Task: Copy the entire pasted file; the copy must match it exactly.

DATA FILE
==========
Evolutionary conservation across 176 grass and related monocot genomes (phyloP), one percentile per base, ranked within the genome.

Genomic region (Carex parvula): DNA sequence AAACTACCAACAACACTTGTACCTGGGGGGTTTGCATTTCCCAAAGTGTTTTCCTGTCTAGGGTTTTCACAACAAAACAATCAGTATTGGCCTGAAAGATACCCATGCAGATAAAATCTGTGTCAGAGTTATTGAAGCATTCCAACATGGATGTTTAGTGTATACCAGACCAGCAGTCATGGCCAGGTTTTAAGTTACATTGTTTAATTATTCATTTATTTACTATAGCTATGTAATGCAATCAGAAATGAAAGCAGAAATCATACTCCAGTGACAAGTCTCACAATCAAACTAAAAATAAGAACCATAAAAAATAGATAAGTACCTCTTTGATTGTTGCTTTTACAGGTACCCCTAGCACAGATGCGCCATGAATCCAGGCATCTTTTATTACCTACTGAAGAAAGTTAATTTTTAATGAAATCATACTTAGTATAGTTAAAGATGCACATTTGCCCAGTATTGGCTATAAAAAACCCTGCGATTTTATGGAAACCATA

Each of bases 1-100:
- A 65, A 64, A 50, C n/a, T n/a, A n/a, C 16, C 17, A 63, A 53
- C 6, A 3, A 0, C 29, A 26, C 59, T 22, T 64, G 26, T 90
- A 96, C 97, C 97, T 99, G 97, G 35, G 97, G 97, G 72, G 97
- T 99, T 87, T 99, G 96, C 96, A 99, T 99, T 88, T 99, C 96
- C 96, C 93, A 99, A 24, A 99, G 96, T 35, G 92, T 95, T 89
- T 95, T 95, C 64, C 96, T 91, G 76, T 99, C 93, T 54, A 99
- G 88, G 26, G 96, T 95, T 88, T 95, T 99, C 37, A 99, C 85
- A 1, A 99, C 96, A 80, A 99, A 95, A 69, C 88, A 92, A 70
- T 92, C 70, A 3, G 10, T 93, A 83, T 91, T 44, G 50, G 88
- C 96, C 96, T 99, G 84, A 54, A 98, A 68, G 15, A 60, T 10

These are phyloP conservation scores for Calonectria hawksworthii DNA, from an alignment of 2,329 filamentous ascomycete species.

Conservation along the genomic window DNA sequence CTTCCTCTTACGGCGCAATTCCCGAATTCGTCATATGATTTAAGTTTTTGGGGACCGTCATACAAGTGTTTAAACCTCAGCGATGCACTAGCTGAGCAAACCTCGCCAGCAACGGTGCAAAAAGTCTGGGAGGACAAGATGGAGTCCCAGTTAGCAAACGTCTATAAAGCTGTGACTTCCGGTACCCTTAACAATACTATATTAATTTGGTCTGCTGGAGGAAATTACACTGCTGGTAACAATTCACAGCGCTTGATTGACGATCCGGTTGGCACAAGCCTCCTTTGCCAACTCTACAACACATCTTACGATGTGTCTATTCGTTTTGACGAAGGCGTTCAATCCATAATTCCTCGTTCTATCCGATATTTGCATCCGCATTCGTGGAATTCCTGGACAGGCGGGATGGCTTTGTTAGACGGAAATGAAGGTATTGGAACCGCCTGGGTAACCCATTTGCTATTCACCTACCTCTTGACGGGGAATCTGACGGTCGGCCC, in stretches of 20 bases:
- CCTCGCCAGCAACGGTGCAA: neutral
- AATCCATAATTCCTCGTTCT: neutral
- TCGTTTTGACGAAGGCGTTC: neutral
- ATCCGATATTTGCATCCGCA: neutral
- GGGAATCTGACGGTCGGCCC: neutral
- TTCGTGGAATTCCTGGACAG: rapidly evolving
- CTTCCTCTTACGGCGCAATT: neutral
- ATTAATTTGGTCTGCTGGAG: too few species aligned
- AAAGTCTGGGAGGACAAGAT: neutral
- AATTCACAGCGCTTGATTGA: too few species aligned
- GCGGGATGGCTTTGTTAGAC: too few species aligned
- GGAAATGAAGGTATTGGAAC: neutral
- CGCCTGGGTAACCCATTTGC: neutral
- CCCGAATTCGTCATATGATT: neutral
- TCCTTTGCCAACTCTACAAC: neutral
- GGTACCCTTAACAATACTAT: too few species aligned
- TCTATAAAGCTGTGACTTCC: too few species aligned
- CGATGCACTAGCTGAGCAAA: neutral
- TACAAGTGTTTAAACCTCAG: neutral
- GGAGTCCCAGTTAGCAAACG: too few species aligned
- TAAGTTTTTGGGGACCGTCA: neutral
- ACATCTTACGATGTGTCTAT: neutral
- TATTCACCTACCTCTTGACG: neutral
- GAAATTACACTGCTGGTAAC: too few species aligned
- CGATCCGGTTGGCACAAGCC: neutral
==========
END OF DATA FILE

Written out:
Evolutionary conservation across 176 grass and related monocot genomes (phyloP), one percentile per base, ranked within the genome.

Genomic region (Carex parvula): DNA sequence AAACTACCAACAACACTTGTACCTGGGGGGTTTGCATTTCCCAAAGTGTTTTCCTGTCTAGGGTTTTCACAACAAAACAATCAGTATTGGCCTGAAAGATACCCATGCAGATAAAATCTGTGTCAGAGTTATTGAAGCATTCCAACATGGATGTTTAGTGTATACCAGACCAGCAGTCATGGCCAGGTTTTAAGTTACATTGTTTAATTATTCATTTATTTACTATAGCTATGTAATGCAATCAGAAATGAAAGCAGAAATCATACTCCAGTGACAAGTCTCACAATCAAACTAAAAATAAGAACCATAAAAAATAGATAAGTACCTCTTTGATTGTTGCTTTTACAGGTACCCCTAGCACAGATGCGCCATGAATCCAGGCATCTTTTATTACCTACTGAAGAAAGTTAATTTTTAATGAAATCATACTTAGTATAGTTAAAGATGCACATTTGCCCAGTATTGGCTATAAAAAACCCTGCGATTTTATGGAAACCATA

Each of bases 1-100:
- A 65, A 64, A 50, C n/a, T n/a, A n/a, C 16, C 17, A 63, A 53
- C 6, A 3, A 0, C 29, A 26, C 59, T 22, T 64, G 26, T 90
- A 96, C 97, C 97, T 99, G 97, G 35, G 97, G 97, G 72, G 97
- T 99, T 87, T 99, G 96, C 96, A 99, T 99, T 88, T 99, C 96
- C 96, C 93, A 99, A 24, A 99, G 96, T 35, G 92, T 95, T 89
- T 95, T 95, C 64, C 96, T 91, G 76, T 99, C 93, T 54, A 99
- G 88, G 26, G 96, T 95, T 88, T 95, T 99, C 37, A 99, C 85
- A 1, A 99, C 96, A 80, A 99, A 95, A 69, C 88, A 92, A 70
- T 92, C 70, A 3, G 10, T 93, A 83, T 91, T 44, G 50, G 88
- C 96, C 96, T 99, G 84, A 54, A 98, A 68, G 15, A 60, T 10

These are phyloP conservation scores for Calonectria hawksworthii DNA, from an alignment of 2,329 filamentous ascomycete species.

Conservation along the genomic window DNA sequence CTTCCTCTTACGGCGCAATTCCCGAATTCGTCATATGATTTAAGTTTTTGGGGACCGTCATACAAGTGTTTAAACCTCAGCGATGCACTAGCTGAGCAAACCTCGCCAGCAACGGTGCAAAAAGTCTGGGAGGACAAGATGGAGTCCCAGTTAGCAAACGTCTATAAAGCTGTGACTTCCGGTACCCTTAACAATACTATATTAATTTGGTCTGCTGGAGGAAATTACACTGCTGGTAACAATTCACAGCGCTTGATTGACGATCCGGTTGGCACAAGCCTCCTTTGCCAACTCTACAACACATCTTACGATGTGTCTATTCGTTTTGACGAAGGCGTTCAATCCATAATTCCTCGTTCTATCCGATATTTGCATCCGCATTCGTGGAATTCCTGGACAGGCGGGATGGCTTTGTTAGACGGAAATGAAGGTATTGGAACCGCCTGGGTAACCCATTTGCTATTCACCTACCTCTTGACGGGGAATCTGACGGTCGGCCC, in stretches of 20 bases:
- CCTCGCCAGCAACGGTGCAA: neutral
- AATCCATAATTCCTCGTTCT: neutral
- TCGTTTTGACGAAGGCGTTC: neutral
- ATCCGATATTTGCATCCGCA: neutral
- GGGAATCTGACGGTCGGCCC: neutral
- TTCGTGGAATTCCTGGACAG: rapidly evolving
- CTTCCTCTTACGGCGCAATT: neutral
- ATTAATTTGGTCTGCTGGAG: too few species aligned
- AAAGTCTGGGAGGACAAGAT: neutral
- AATTCACAGCGCTTGATTGA: too few species aligned
- GCGGGATGGCTTTGTTAGAC: too few species aligned
- GGAAATGAAGGTATTGGAAC: neutral
- CGCCTGGGTAACCCATTTGC: neutral
- CCCGAATTCGTCATATGATT: neutral
- TCCTTTGCCAACTCTACAAC: neutral
- GGTACCCTTAACAATACTAT: too few species aligned
- TCTATAAAGCTGTGACTTCC: too few species aligned
- CGATGCACTAGCTGAGCAAA: neutral
- TACAAGTGTTTAAACCTCAG: neutral
- GGAGTCCCAGTTAGCAAACG: too few species aligned
- TAAGTTTTTGGGGACCGTCA: neutral
- ACATCTTACGATGTGTCTAT: neutral
- TATTCACCTACCTCTTGACG: neutral
- GAAATTACACTGCTGGTAAC: too few species aligned
- CGATCCGGTTGGCACAAGCC: neutral